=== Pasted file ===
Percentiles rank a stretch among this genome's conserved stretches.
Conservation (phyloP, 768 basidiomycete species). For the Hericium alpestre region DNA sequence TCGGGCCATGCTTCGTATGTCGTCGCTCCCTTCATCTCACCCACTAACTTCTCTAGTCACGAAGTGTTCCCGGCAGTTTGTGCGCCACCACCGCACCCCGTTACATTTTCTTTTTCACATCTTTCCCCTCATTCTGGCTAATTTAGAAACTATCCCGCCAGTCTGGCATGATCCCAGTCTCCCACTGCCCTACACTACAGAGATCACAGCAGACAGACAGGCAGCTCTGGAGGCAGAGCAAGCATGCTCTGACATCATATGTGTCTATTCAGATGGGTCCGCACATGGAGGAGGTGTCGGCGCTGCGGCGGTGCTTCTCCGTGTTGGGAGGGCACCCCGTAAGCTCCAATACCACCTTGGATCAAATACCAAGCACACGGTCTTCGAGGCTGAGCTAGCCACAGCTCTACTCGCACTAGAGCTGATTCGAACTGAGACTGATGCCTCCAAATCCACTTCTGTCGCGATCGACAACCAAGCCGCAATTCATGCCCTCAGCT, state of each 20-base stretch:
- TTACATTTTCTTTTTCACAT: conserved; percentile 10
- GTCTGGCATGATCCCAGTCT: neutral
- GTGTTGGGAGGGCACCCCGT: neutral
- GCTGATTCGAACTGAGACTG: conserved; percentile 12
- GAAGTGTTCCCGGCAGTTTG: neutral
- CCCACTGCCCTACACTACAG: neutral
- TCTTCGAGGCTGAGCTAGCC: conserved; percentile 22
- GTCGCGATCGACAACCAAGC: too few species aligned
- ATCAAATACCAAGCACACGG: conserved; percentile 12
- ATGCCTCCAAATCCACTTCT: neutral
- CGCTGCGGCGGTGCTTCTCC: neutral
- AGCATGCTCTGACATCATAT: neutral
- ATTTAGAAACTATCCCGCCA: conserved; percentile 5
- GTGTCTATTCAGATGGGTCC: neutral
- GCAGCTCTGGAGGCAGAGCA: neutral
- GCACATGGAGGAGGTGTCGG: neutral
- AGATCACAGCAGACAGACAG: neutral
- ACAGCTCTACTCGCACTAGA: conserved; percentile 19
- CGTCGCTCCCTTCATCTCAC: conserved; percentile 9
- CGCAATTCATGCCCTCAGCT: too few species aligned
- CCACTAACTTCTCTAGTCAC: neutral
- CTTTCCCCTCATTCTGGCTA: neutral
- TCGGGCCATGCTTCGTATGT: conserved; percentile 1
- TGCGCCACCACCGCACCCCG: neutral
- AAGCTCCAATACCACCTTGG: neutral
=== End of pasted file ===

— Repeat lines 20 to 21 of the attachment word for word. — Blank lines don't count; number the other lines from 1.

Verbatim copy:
- ACAGCTCTACTCGCACTAGA: conserved; percentile 19
- CGTCGCTCCCTTCATCTCAC: conserved; percentile 9